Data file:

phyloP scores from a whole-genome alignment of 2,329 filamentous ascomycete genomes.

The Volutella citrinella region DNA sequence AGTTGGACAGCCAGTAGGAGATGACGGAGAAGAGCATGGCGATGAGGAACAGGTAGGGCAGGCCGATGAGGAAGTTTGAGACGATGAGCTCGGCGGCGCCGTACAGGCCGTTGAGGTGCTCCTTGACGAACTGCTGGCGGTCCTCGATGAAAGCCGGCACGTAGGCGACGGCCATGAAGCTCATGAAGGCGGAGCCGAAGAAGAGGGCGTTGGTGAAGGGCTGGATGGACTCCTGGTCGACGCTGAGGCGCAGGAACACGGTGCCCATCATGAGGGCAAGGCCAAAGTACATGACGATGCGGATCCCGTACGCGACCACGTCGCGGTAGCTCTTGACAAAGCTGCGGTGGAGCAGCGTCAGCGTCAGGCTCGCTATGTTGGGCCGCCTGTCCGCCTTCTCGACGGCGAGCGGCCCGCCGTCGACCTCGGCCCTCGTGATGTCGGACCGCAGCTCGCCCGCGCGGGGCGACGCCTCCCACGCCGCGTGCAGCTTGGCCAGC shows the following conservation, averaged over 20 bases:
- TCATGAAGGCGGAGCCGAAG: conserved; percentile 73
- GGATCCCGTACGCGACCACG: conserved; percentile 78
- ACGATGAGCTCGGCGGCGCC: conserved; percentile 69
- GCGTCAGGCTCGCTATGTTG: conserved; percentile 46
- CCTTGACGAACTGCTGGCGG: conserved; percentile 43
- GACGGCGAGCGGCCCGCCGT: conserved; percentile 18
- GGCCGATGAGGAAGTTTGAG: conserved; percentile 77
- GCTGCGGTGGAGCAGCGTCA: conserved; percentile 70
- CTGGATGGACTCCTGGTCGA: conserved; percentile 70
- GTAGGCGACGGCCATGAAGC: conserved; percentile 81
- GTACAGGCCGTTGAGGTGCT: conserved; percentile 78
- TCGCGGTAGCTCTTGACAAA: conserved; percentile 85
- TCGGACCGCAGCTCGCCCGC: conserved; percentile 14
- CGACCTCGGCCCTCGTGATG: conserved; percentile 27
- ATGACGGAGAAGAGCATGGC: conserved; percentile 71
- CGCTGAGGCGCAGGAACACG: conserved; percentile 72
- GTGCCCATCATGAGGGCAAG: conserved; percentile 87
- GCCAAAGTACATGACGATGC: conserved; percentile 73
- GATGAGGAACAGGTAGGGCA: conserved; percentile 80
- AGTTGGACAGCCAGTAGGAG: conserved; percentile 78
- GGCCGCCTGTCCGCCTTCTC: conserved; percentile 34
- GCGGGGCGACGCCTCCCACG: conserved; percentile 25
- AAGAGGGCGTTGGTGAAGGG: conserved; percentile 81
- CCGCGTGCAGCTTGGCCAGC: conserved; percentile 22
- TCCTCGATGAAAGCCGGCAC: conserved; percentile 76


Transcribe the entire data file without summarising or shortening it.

phyloP scores from a whole-genome alignment of 2,329 filamentous ascomycete genomes.

The Volutella citrinella region DNA sequence AGTTGGACAGCCAGTAGGAGATGACGGAGAAGAGCATGGCGATGAGGAACAGGTAGGGCAGGCCGATGAGGAAGTTTGAGACGATGAGCTCGGCGGCGCCGTACAGGCCGTTGAGGTGCTCCTTGACGAACTGCTGGCGGTCCTCGATGAAAGCCGGCACGTAGGCGACGGCCATGAAGCTCATGAAGGCGGAGCCGAAGAAGAGGGCGTTGGTGAAGGGCTGGATGGACTCCTGGTCGACGCTGAGGCGCAGGAACACGGTGCCCATCATGAGGGCAAGGCCAAAGTACATGACGATGCGGATCCCGTACGCGACCACGTCGCGGTAGCTCTTGACAAAGCTGCGGTGGAGCAGCGTCAGCGTCAGGCTCGCTATGTTGGGCCGCCTGTCCGCCTTCTCGACGGCGAGCGGCCCGCCGTCGACCTCGGCCCTCGTGATGTCGGACCGCAGCTCGCCCGCGCGGGGCGACGCCTCCCACGCCGCGTGCAGCTTGGCCAGC shows the following conservation, averaged over 20 bases:
- TCATGAAGGCGGAGCCGAAG: conserved; percentile 73
- GGATCCCGTACGCGACCACG: conserved; percentile 78
- ACGATGAGCTCGGCGGCGCC: conserved; percentile 69
- GCGTCAGGCTCGCTATGTTG: conserved; percentile 46
- CCTTGACGAACTGCTGGCGG: conserved; percentile 43
- GACGGCGAGCGGCCCGCCGT: conserved; percentile 18
- GGCCGATGAGGAAGTTTGAG: conserved; percentile 77
- GCTGCGGTGGAGCAGCGTCA: conserved; percentile 70
- CTGGATGGACTCCTGGTCGA: conserved; percentile 70
- GTAGGCGACGGCCATGAAGC: conserved; percentile 81
- GTACAGGCCGTTGAGGTGCT: conserved; percentile 78
- TCGCGGTAGCTCTTGACAAA: conserved; percentile 85
- TCGGACCGCAGCTCGCCCGC: conserved; percentile 14
- CGACCTCGGCCCTCGTGATG: conserved; percentile 27
- ATGACGGAGAAGAGCATGGC: conserved; percentile 71
- CGCTGAGGCGCAGGAACACG: conserved; percentile 72
- GTGCCCATCATGAGGGCAAG: conserved; percentile 87
- GCCAAAGTACATGACGATGC: conserved; percentile 73
- GATGAGGAACAGGTAGGGCA: conserved; percentile 80
- AGTTGGACAGCCAGTAGGAG: conserved; percentile 78
- GGCCGCCTGTCCGCCTTCTC: conserved; percentile 34
- GCGGGGCGACGCCTCCCACG: conserved; percentile 25
- AAGAGGGCGTTGGTGAAGGG: conserved; percentile 81
- CCGCGTGCAGCTTGGCCAGC: conserved; percentile 22
- TCCTCGATGAAAGCCGGCAC: conserved; percentile 76